Children detained for too long in UK immigration system

30 November 2009

In a report released Sunday 29 November 2009, the Commons Home Affairs Committee says too many children are being detained, for too long, in UK immigration centres.

Statistics suggest that nearly 1,000 children a year are detained in the UK while they and their families await removal, but no-one is able to say exactly how many separate children are detained. Oversight on the wellbeing of these children is lacking and local authorities and social services must more vigorously undertake their statutory responsibilities with regards to the welfare of these children.

On average, children spend over a fortnight in detention and detention for up to 61 days is not uncommon. The Committee says that detention of a child should only ever be used as a last resort, and it is difficult to justifying detaining families with their children when they are very unlikely to abscond. It costs £130 a day to keep a person in detention; in the most extreme situations, detaining a family of four for between 4 and 8 weeks costs the taxpayer over £20,000.

The Committee notes that despite improvements such as a new, purpose-built school at the Yarl’s Wood facility, which has been heavily criticised in the past, the facility remains essentially a prison. The Committee says sustained improvements in the treatment of children in the immigration system will only result from reform to the overall asylum process - improvements at Yarl’s Wood only ‘paper over the cracks’. The Committee says UKBA should consider alternatives to detention such electronic tagging, reporting requirements and residence restrictions. The detention of young children must only ever be used as a last resort and the length of time spent in detention should be minimised.

The Committee is also concerned that the appeals process and applications for asylum are taking far too long, and notes that 90 per cent of judicial review application never even get leave for hearing. It says the Government must reform the legal system to ensure that the entire process is quicker with much less scope for numerous, often spurious appeals.

Chairman of the Committee Rt Hon Keith Vaz MP said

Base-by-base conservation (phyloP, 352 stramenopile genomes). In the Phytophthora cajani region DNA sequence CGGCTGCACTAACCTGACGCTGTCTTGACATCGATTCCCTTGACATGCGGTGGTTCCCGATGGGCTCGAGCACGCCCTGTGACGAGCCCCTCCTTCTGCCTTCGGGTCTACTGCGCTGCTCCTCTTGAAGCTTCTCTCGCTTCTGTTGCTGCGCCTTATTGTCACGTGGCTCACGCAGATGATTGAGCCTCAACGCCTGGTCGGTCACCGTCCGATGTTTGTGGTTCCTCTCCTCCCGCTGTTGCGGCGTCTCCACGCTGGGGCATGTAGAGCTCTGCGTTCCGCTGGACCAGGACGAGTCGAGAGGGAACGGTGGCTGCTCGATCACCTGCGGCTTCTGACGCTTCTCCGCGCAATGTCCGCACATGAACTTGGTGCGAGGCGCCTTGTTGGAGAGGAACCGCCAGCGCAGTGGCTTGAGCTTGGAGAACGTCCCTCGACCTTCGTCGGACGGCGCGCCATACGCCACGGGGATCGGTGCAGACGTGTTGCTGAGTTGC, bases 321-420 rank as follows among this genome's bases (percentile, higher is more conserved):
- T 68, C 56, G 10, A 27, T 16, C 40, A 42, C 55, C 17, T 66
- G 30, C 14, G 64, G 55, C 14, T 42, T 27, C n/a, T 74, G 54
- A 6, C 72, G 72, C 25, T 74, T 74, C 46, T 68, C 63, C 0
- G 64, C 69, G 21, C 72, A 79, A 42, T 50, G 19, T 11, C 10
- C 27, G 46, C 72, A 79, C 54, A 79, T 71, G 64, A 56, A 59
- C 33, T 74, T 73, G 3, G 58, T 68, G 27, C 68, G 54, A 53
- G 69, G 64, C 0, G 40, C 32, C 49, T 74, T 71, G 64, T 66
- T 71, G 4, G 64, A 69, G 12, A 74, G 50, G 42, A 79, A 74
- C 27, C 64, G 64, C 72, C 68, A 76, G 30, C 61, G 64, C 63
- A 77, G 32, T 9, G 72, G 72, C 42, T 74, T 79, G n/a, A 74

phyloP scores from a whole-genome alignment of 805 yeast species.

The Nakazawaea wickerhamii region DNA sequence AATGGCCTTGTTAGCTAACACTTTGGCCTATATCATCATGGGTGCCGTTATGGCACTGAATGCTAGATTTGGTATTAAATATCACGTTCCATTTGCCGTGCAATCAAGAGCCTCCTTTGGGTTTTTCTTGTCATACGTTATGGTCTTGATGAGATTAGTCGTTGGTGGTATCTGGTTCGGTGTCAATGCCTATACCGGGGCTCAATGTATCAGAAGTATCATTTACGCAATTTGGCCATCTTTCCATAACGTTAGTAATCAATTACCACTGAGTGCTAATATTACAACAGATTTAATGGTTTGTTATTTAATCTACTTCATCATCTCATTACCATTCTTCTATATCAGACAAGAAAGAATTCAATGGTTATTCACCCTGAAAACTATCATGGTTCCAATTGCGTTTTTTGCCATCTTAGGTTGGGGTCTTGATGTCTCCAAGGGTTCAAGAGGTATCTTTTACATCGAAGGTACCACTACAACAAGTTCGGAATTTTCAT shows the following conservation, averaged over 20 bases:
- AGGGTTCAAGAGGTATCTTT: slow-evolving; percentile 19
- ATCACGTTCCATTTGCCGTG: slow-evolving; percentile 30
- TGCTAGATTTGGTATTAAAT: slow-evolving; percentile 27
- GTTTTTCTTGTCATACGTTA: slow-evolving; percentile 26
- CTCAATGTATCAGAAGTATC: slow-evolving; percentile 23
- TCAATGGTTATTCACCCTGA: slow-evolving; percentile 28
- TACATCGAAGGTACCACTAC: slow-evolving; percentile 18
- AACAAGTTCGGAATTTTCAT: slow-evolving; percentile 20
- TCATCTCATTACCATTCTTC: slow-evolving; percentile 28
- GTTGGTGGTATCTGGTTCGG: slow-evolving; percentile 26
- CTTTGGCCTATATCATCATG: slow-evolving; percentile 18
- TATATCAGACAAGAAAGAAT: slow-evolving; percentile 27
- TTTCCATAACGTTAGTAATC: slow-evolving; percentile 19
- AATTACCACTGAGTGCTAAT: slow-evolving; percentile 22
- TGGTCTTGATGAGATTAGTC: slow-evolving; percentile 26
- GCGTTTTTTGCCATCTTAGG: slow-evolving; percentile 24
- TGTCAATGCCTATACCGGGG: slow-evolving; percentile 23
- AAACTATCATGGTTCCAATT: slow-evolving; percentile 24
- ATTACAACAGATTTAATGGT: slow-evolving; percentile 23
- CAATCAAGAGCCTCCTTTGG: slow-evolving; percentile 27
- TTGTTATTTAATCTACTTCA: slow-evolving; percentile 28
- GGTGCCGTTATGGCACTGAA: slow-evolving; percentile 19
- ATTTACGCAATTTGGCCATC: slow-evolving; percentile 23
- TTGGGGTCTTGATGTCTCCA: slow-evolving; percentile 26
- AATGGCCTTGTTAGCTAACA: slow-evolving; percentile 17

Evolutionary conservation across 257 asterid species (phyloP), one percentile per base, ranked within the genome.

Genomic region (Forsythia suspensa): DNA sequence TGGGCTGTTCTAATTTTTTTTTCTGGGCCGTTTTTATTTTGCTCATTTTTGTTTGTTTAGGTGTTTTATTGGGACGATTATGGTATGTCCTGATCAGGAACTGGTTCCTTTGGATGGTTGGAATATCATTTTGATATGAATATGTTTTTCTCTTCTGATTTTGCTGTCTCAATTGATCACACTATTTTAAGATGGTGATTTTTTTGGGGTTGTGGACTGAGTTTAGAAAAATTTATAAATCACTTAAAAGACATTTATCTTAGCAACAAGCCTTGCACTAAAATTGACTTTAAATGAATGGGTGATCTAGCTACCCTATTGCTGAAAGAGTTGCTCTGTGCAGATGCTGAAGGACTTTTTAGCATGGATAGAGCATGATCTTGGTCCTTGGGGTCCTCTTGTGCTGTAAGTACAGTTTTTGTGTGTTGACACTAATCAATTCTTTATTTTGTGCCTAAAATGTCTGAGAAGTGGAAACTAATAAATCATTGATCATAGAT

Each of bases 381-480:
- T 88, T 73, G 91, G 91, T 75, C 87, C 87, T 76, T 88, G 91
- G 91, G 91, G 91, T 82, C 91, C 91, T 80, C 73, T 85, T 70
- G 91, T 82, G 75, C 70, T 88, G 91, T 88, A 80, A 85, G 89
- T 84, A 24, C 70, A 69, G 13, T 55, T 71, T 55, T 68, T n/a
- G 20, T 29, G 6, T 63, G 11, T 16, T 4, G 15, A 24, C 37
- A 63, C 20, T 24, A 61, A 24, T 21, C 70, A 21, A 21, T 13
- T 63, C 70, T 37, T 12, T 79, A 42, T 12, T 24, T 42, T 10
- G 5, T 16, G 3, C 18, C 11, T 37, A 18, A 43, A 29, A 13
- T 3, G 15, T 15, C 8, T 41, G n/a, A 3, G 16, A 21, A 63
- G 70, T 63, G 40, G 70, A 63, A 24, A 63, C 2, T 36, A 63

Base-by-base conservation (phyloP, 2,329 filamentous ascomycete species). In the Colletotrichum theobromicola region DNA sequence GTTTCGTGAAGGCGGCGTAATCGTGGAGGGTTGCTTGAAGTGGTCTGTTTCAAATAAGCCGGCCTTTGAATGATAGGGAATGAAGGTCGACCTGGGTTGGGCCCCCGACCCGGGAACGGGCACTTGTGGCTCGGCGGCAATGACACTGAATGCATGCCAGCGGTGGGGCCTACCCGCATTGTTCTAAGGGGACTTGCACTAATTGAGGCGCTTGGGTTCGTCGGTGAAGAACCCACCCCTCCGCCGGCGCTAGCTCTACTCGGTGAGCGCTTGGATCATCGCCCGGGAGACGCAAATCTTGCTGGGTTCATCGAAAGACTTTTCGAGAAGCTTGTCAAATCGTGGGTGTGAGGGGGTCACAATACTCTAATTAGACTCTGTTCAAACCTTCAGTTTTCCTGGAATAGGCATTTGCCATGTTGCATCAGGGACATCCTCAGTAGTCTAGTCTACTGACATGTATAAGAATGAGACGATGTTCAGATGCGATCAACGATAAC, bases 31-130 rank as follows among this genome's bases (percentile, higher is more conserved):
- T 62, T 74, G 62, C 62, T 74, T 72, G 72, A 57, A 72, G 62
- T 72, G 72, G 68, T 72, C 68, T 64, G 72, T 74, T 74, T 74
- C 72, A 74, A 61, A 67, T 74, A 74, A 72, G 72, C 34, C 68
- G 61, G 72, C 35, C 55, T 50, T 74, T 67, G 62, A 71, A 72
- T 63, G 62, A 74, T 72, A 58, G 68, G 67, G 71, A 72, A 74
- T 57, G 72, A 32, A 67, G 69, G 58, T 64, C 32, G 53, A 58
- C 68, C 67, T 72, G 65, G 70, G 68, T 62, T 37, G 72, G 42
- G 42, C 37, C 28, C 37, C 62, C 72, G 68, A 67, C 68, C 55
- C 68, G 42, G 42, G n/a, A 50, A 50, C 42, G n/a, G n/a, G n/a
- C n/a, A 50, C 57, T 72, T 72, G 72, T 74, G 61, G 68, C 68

"It is not acceptable that we are detaining so many children for such long periods of time - these children have done nothing wrong, they should not be being punished. The Yarl’s Wood detention centre remains essentially a prison, and that is no place for a child. It must always be absolutely the last resort to keep a child detained for any length of time. Families with children are not a high risk for “disappearing” or absconding.

"As long as these children are in the UK their welfare is our responsibility – we would like to see the local authority where the child is detained become more involved in their wellbeing and UKBA make regular reports to the Home Secretary and Children’s Commissioner on the situation of children in detention to promote the well-being of these kids and so they are not just languishing for indeterminate periods.

"The legal system remains far too unwieldy and allows too many appeals and legal reviews, the vast majority of which – 90 per cent of judicial review applications — are never heard. We are concerned that these are essentially becoming endless delaying tactics in the removals process, with children stuck in detention suffering as a consequence. All sides must change their behaviour and attitude towards the process. Administration has never been so important, the system must be cleaned up so that those who have been refused settlement in the UK are deported as soon as possible and only detained as a last resort."

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